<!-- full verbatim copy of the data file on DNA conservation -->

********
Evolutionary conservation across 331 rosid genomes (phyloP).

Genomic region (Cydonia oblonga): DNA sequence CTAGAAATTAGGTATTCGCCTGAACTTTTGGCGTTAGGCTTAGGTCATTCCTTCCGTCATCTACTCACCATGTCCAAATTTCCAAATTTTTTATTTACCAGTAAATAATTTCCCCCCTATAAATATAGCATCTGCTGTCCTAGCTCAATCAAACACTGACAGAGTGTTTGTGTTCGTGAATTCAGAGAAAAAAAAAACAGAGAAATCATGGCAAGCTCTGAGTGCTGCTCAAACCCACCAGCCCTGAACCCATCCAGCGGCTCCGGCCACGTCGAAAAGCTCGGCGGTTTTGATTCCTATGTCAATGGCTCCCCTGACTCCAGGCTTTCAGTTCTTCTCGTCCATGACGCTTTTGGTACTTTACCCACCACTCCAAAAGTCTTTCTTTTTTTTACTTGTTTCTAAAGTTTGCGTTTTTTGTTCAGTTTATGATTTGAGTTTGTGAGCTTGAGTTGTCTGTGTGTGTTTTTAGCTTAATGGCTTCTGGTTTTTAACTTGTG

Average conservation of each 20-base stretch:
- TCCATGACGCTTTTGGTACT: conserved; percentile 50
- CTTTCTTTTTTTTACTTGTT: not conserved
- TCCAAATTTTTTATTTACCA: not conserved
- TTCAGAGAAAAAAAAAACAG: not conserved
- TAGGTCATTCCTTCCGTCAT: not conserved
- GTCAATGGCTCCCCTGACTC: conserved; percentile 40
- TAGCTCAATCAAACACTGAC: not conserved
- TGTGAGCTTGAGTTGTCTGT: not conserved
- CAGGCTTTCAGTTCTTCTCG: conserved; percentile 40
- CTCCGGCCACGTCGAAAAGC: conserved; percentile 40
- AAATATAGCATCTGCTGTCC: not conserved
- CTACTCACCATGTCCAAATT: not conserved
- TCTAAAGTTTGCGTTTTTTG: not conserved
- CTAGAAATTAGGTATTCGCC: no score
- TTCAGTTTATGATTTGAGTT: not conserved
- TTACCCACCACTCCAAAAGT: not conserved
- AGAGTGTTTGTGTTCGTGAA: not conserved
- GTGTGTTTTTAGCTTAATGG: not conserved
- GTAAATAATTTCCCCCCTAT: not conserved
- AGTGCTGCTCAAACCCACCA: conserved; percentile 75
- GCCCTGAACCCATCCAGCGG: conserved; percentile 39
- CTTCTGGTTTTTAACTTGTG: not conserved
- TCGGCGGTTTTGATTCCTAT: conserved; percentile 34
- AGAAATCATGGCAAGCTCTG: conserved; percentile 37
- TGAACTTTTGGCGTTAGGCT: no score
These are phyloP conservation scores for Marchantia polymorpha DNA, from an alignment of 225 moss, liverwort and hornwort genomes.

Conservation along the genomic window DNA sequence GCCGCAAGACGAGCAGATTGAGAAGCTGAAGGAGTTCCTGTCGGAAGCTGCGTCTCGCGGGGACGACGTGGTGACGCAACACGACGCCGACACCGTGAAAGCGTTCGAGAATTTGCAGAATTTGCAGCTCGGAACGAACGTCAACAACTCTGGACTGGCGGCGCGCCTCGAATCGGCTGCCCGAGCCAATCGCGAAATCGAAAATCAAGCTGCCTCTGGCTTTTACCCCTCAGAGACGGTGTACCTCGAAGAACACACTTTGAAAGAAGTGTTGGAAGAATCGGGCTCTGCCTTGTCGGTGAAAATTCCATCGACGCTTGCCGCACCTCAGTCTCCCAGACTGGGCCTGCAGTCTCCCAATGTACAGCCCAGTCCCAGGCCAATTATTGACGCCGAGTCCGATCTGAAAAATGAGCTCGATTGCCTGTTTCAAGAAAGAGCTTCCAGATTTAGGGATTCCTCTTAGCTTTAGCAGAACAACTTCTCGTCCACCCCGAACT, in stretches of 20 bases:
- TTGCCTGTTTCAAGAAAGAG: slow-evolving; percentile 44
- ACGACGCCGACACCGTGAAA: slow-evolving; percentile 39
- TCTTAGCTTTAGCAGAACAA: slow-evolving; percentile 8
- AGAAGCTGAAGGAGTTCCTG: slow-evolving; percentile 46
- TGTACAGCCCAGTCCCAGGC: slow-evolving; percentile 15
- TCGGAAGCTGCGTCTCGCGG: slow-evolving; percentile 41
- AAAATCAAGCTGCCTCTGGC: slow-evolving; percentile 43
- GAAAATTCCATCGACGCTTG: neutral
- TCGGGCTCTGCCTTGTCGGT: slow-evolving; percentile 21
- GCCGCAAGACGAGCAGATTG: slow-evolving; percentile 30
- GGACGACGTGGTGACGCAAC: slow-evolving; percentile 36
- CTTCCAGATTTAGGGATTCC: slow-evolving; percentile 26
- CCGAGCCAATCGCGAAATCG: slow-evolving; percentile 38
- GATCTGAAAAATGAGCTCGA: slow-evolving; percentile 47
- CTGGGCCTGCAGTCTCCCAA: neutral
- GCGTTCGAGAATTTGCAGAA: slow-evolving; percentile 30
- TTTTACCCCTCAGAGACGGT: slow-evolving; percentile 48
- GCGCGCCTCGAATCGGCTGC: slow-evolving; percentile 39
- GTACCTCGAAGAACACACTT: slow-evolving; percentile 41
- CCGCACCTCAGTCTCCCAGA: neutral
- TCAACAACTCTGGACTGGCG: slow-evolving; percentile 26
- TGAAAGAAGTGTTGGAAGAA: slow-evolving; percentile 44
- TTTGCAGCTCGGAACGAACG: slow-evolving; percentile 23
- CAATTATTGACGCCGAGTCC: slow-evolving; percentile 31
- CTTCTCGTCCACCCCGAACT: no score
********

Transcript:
Evolutionary conservation across 331 rosid genomes (phyloP).

Genomic region (Cydonia oblonga): DNA sequence CTAGAAATTAGGTATTCGCCTGAACTTTTGGCGTTAGGCTTAGGTCATTCCTTCCGTCATCTACTCACCATGTCCAAATTTCCAAATTTTTTATTTACCAGTAAATAATTTCCCCCCTATAAATATAGCATCTGCTGTCCTAGCTCAATCAAACACTGACAGAGTGTTTGTGTTCGTGAATTCAGAGAAAAAAAAAACAGAGAAATCATGGCAAGCTCTGAGTGCTGCTCAAACCCACCAGCCCTGAACCCATCCAGCGGCTCCGGCCACGTCGAAAAGCTCGGCGGTTTTGATTCCTATGTCAATGGCTCCCCTGACTCCAGGCTTTCAGTTCTTCTCGTCCATGACGCTTTTGGTACTTTACCCACCACTCCAAAAGTCTTTCTTTTTTTTACTTGTTTCTAAAGTTTGCGTTTTTTGTTCAGTTTATGATTTGAGTTTGTGAGCTTGAGTTGTCTGTGTGTGTTTTTAGCTTAATGGCTTCTGGTTTTTAACTTGTG

Average conservation of each 20-base stretch:
- TCCATGACGCTTTTGGTACT: conserved; percentile 50
- CTTTCTTTTTTTTACTTGTT: not conserved
- TCCAAATTTTTTATTTACCA: not conserved
- TTCAGAGAAAAAAAAAACAG: not conserved
- TAGGTCATTCCTTCCGTCAT: not conserved
- GTCAATGGCTCCCCTGACTC: conserved; percentile 40
- TAGCTCAATCAAACACTGAC: not conserved
- TGTGAGCTTGAGTTGTCTGT: not conserved
- CAGGCTTTCAGTTCTTCTCG: conserved; percentile 40
- CTCCGGCCACGTCGAAAAGC: conserved; percentile 40
- AAATATAGCATCTGCTGTCC: not conserved
- CTACTCACCATGTCCAAATT: not conserved
- TCTAAAGTTTGCGTTTTTTG: not conserved
- CTAGAAATTAGGTATTCGCC: no score
- TTCAGTTTATGATTTGAGTT: not conserved
- TTACCCACCACTCCAAAAGT: not conserved
- AGAGTGTTTGTGTTCGTGAA: not conserved
- GTGTGTTTTTAGCTTAATGG: not conserved
- GTAAATAATTTCCCCCCTAT: not conserved
- AGTGCTGCTCAAACCCACCA: conserved; percentile 75
- GCCCTGAACCCATCCAGCGG: conserved; percentile 39
- CTTCTGGTTTTTAACTTGTG: not conserved
- TCGGCGGTTTTGATTCCTAT: conserved; percentile 34
- AGAAATCATGGCAAGCTCTG: conserved; percentile 37
- TGAACTTTTGGCGTTAGGCT: no score
These are phyloP conservation scores for Marchantia polymorpha DNA, from an alignment of 225 moss, liverwort and hornwort genomes.

Conservation along the genomic window DNA sequence GCCGCAAGACGAGCAGATTGAGAAGCTGAAGGAGTTCCTGTCGGAAGCTGCGTCTCGCGGGGACGACGTGGTGACGCAACACGACGCCGACACCGTGAAAGCGTTCGAGAATTTGCAGAATTTGCAGCTCGGAACGAACGTCAACAACTCTGGACTGGCGGCGCGCCTCGAATCGGCTGCCCGAGCCAATCGCGAAATCGAAAATCAAGCTGCCTCTGGCTTTTACCCCTCAGAGACGGTGTACCTCGAAGAACACACTTTGAAAGAAGTGTTGGAAGAATCGGGCTCTGCCTTGTCGGTGAAAATTCCATCGACGCTTGCCGCACCTCAGTCTCCCAGACTGGGCCTGCAGTCTCCCAATGTACAGCCCAGTCCCAGGCCAATTATTGACGCCGAGTCCGATCTGAAAAATGAGCTCGATTGCCTGTTTCAAGAAAGAGCTTCCAGATTTAGGGATTCCTCTTAGCTTTAGCAGAACAACTTCTCGTCCACCCCGAACT, in stretches of 20 bases:
- TTGCCTGTTTCAAGAAAGAG: slow-evolving; percentile 44
- ACGACGCCGACACCGTGAAA: slow-evolving; percentile 39
- TCTTAGCTTTAGCAGAACAA: slow-evolving; percentile 8
- AGAAGCTGAAGGAGTTCCTG: slow-evolving; percentile 46
- TGTACAGCCCAGTCCCAGGC: slow-evolving; percentile 15
- TCGGAAGCTGCGTCTCGCGG: slow-evolving; percentile 41
- AAAATCAAGCTGCCTCTGGC: slow-evolving; percentile 43
- GAAAATTCCATCGACGCTTG: neutral
- TCGGGCTCTGCCTTGTCGGT: slow-evolving; percentile 21
- GCCGCAAGACGAGCAGATTG: slow-evolving; percentile 30
- GGACGACGTGGTGACGCAAC: slow-evolving; percentile 36
- CTTCCAGATTTAGGGATTCC: slow-evolving; percentile 26
- CCGAGCCAATCGCGAAATCG: slow-evolving; percentile 38
- GATCTGAAAAATGAGCTCGA: slow-evolving; percentile 47
- CTGGGCCTGCAGTCTCCCAA: neutral
- GCGTTCGAGAATTTGCAGAA: slow-evolving; percentile 30
- TTTTACCCCTCAGAGACGGT: slow-evolving; percentile 48
- GCGCGCCTCGAATCGGCTGC: slow-evolving; percentile 39
- GTACCTCGAAGAACACACTT: slow-evolving; percentile 41
- CCGCACCTCAGTCTCCCAGA: neutral
- TCAACAACTCTGGACTGGCG: slow-evolving; percentile 26
- TGAAAGAAGTGTTGGAAGAA: slow-evolving; percentile 44
- TTTGCAGCTCGGAACGAACG: slow-evolving; percentile 23
- CAATTATTGACGCCGAGTCC: slow-evolving; percentile 31
- CTTCTCGTCCACCCCGAACT: no score